“But I thought it was the flue that was the issue”, I replied, “There is over twelve foot of aluminium tubing on the outside of the house. For some reason this problem with the condensation and fumes only happens when it is freezing. Perhaps someone will suggest a solution?”
“Well whom I’ll be bugg..”, but he desisted swearing as at that moment a five year old in a princess dress danced into the kitchen.
“Dad, I’m getting a Rapunzel wig and satin ballet shoes for Christmas”.
“Darling, I don’t think Santa will be able to get a Rapunzel wig ”, said Hubby kindly, “They are very hard to come by in Lapland”.
She looked at him as though he was a sad git and said, “Dad. You’ve got to believe”, stressing with great, dramatic effect the second syllable, before twirling away again.
I rubbed his shoulders in a ‘come on old chap’ sorta way, before handing him a list as long as his arm of jobs to do. Sprout peeling was not among them as at that moment our son, bleary eyed and wearing a dressing gown that only just covered the aforementioned crown jewels ambled in.
“Wassup?”, he yawned before diving into the bread bin.
“Before you help yourself to the bacon”, I warned him “let me tell you now, that it is for adorning the turkey ”.
And after that it all became a bit of a blur. The day was spent prepping veg and mulling wine, collecting the turkey then stuffing it and generally ticking things off my list. It goes without saying that the children woke early on Christmas Day and tore at their stockings before piling into what Santa had left downstairs. As one gift was opened, my five year old daughter adjusted a four foot long, blonde, Rapunzel wig before triumphantly turning to her father saying with great disdain , “You see? You’ve just got to believe.."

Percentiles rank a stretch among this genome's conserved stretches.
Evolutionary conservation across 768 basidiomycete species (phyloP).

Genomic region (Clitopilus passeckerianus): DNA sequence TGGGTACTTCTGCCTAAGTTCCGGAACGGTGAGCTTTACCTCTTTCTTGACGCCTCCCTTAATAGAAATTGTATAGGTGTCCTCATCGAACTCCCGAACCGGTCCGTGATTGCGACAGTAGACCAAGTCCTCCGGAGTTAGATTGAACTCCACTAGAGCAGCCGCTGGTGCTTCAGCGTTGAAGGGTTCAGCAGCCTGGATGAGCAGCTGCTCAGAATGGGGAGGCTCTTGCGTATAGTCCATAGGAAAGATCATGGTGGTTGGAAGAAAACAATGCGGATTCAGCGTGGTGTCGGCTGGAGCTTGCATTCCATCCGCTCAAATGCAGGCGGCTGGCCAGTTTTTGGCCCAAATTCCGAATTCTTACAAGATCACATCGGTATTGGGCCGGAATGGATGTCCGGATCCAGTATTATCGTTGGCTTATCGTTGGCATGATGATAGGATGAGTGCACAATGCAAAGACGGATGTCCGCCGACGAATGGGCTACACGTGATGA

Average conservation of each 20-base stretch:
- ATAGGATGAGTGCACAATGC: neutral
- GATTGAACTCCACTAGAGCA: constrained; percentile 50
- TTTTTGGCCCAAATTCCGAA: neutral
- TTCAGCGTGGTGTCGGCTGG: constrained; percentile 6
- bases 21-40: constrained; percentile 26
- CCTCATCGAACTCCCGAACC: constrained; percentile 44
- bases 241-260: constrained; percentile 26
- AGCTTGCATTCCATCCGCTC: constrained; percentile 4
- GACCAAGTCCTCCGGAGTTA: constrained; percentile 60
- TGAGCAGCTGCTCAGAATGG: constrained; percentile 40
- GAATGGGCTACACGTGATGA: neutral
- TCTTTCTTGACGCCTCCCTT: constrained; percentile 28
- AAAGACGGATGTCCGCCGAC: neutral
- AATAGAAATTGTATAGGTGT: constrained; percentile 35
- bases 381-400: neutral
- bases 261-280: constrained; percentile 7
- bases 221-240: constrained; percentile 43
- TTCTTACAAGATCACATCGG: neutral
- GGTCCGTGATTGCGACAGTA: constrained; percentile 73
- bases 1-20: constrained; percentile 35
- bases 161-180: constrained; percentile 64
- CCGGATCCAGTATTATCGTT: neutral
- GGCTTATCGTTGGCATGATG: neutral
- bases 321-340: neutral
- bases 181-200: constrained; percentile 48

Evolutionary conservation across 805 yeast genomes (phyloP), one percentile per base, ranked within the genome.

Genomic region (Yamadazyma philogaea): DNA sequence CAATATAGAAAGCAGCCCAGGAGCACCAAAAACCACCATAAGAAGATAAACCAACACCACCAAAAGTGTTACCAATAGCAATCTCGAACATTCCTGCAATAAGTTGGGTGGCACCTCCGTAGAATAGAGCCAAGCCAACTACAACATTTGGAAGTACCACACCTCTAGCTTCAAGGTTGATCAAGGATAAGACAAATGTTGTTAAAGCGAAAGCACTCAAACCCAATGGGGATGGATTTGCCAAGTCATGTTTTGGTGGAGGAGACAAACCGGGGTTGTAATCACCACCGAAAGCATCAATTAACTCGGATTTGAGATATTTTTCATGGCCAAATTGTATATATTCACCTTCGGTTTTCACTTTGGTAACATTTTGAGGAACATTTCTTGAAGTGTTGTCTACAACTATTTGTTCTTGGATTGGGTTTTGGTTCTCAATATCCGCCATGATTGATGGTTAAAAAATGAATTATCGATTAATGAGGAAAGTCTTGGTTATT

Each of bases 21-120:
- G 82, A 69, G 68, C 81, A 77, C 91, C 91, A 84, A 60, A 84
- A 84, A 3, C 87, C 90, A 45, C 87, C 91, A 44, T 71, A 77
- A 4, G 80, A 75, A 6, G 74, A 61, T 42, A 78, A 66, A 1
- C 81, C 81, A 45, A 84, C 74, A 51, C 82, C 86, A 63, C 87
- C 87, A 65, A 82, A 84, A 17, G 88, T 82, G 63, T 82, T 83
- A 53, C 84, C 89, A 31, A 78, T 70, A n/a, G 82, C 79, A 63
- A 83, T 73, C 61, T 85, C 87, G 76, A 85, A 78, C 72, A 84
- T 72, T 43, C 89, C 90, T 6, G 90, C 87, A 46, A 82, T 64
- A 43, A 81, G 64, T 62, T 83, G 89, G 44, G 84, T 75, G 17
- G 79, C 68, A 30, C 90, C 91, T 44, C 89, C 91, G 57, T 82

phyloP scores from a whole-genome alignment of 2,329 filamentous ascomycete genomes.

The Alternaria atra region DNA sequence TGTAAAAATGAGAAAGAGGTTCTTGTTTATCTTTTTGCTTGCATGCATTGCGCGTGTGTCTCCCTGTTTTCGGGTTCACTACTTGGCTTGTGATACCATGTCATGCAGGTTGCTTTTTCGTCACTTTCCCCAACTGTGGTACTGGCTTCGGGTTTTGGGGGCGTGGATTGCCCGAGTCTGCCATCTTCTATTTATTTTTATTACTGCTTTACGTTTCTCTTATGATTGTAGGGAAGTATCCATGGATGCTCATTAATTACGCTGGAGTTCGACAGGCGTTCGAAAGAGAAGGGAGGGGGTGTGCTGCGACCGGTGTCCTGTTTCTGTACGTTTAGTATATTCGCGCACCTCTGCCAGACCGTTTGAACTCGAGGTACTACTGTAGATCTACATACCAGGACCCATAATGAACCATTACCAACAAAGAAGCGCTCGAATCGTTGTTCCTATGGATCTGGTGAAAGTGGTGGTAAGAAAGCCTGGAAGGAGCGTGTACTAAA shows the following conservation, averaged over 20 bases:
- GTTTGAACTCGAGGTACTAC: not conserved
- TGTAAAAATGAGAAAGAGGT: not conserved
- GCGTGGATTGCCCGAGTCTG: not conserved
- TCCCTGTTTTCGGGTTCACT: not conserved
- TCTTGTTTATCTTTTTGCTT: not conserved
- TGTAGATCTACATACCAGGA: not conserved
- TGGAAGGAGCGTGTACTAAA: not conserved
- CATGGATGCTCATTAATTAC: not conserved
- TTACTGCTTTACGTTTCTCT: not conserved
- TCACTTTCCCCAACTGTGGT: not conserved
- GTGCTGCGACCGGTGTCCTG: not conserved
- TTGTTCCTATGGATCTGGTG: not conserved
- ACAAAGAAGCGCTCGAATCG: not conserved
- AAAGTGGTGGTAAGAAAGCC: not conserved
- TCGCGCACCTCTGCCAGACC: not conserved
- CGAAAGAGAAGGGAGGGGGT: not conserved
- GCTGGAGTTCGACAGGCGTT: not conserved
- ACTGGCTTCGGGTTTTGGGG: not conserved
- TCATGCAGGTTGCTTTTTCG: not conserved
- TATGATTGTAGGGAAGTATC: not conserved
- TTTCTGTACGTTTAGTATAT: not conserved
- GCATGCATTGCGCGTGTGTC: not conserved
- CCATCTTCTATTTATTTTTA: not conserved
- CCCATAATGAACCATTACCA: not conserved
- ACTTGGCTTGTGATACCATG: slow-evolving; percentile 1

11 comments:

Alice Band said...

Sally - Thought this post might elicit an empathic response!!

It's just me said...

Wow. That sounded scary!

rosneath said...

That was exceptionally scary! You have to get someone to look at it! Or else make sure Rapunzel can let you down her hair if all else fails!

Happy 2008!

belle

Alice Band said...

IJM - very scary!

Belle - Rapunzel is already rather knotted!

thefoodsnob said...

Very, very scary!
I had no idea it would just go away with fresh air, doesn't it just build up again?
Yes, you have to beLIEVE, Daddy!

Lisa

Sally Lomax said...

Yes - Indeed..........

As you know, "near Carbon Dioxide poisoning" and boilers are us....

We too missed death by minutes - as we were told in an admonishing tone, by the plumber who removed the offending article. Good luck with finding a replacement. The Keston is doing a good job if it's any help and are more reasonably priced than some...

Great post. And HAPPY NEW YYEAR!!!!

xxxx

CresceNet said...
This comment has been removed by a blog administrator.
Mary Alice said...

Good God, my friend. Let's make a New Year resolution not to die before the month is out. That is terrifying.

Alice Band said...

Lisa - It only builds up when its freezing for some reason.

Sally - Looked at the Heston. It looks fab - if boilers can look fab! Would you mind emailing me the costs beofre I contact them. Thnakyou.

Mary Alice - Will do! Your blog has been causing the husband and father of this family to weep!

Mary Alice said...

Oh dear God. Make him stop. Kiss him all around the mouth and clasp his head tightly into your bosom so he will cease. That's what I do when I make Military Man cry. He is easily distracted.

enidd said...

enidd has a boiler story too, which she may tell if this morning's emailing of her father from her enidd account doesn't mean enidd dying for good.

a happy new year to you all, and may cheap boilers abound.